Another intriguing aspect is that the first part of the above list appears to stand in dialogue with a Vedic creation myth depicting the genesis of the world (Jurewicz 2000). According to Jones (2009, p. 253), “in parodying Vedic cosmogony in the twelve nidānas [links], the Buddha might have been giving expression to his own teaching of dukkha and its ending in terms that would have had startling significance to his hearers.” Such a procedure would be well in line with a general pattern in the early discourses, which tend to adopt and decisively re-interpret Brahminical notions apparently prevalent in ancient India. The decisive re-interpretation in the present case would be that, rather than celebrating the creation of the world, the series culminates in the human predicament of being subject to old age and death. The cessation mode of the same teaching then shows how this whole creation can be undone.

Reliance on a notion presumably fairly well known in the ancient setting in order to create an initial impression of familiarity would explain why the application of dependent arising by way of twelve links occurs so frequently in the early discourses, namely because of its probable appeal to the ancient Indian audience. At the same time, however, the early discourses show various alternative applications of the same basic principle that do not involve the whole set of twelve. In fact, even just the conditional dependence of old age and death on birth, discussed above, is already in itself a statement of dependent arising (and, perhaps even more importantly, of the possibility of dependent ceasing).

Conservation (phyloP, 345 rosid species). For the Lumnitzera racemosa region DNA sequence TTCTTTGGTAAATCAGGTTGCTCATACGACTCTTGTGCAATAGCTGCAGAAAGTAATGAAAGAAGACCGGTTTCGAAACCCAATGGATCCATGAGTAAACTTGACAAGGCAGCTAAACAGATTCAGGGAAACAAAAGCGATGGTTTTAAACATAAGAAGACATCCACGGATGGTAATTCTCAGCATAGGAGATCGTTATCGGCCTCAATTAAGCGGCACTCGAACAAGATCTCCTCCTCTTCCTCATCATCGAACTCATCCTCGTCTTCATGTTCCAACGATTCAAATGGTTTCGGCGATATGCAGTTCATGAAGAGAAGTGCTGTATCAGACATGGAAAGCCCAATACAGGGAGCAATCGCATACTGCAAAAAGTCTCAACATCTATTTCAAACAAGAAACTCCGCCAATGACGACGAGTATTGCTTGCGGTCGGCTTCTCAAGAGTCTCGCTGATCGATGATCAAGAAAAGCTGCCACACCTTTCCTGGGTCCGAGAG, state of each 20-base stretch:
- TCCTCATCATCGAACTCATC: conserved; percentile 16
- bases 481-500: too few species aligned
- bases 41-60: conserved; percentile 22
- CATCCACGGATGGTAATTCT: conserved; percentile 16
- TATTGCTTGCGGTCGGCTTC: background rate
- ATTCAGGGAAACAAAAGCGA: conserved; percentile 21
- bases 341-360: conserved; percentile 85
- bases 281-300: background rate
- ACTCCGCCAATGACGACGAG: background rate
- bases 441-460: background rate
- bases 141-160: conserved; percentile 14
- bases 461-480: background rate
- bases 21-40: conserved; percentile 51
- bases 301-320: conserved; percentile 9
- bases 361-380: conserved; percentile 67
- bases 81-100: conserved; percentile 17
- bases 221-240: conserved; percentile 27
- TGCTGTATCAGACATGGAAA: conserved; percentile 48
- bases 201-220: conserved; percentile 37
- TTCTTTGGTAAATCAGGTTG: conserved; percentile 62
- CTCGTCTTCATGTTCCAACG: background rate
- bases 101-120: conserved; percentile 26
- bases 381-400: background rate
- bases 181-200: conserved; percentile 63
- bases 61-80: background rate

Mindfulness of Sense experience

The basic principle of specific conditionality can also inform exercises described in the Satipaṭṭhāna-sutta for the purpose of cultivating mindfulness. An example is contemplation of the sense spheres, found in the Satipaṭṭhāna-sutta and its Madhyama-āgama parallel (though absent from a third parallel in the Ekottarika-āgama). The relevant instructions proceed in this way for the first sense sphere of the eye and visible forms:

One knows the eye, one knows visible forms, and one knows the fetter that arises dependent on both; and one knows how an unarisen fetter arises, one knows how an arisen fetter is removed, and one knows how a removed fetter does not arise in the future.

(MN 10: cakkhuñ ca pajānāti, rūpe ca pajānāti, yañ ca tad ubhayaṃ paṭicca uppajjati saṃyojanaṃ tañ ca pajānāti, yathā ca anuppannassa saṃyojanassa uppādo hoti tañ ca pajānāti, yathā ca uppannassa saṃyojanassa pahānaṃ hoti tañ ca pajānāti, yathā ca pahīnassa saṃyojanassa āyatiṃ anuppādo hoti tañ ca pajānāti).

In dependence on the eye and visible forms, a fetter arises internally. Actually having a fetter internally, a monastic knows, as it really is, that there is a fetter internally; actually not having a fetter internally, one knows, as it really is, that there is no fetter internally. One thus knows, as it really is, how an unarisen fetter arises internally; and thus knows, as it really is, how an internally arisen fetter ceases and does not arise again.

(MĀ 98: 眼緣色生內結. 比丘者內實有結, 知內有結如真, 內實無結, 知內無結如真. 若未生內結而生者, 知如真, 若已生內結滅不復生者, 知如真).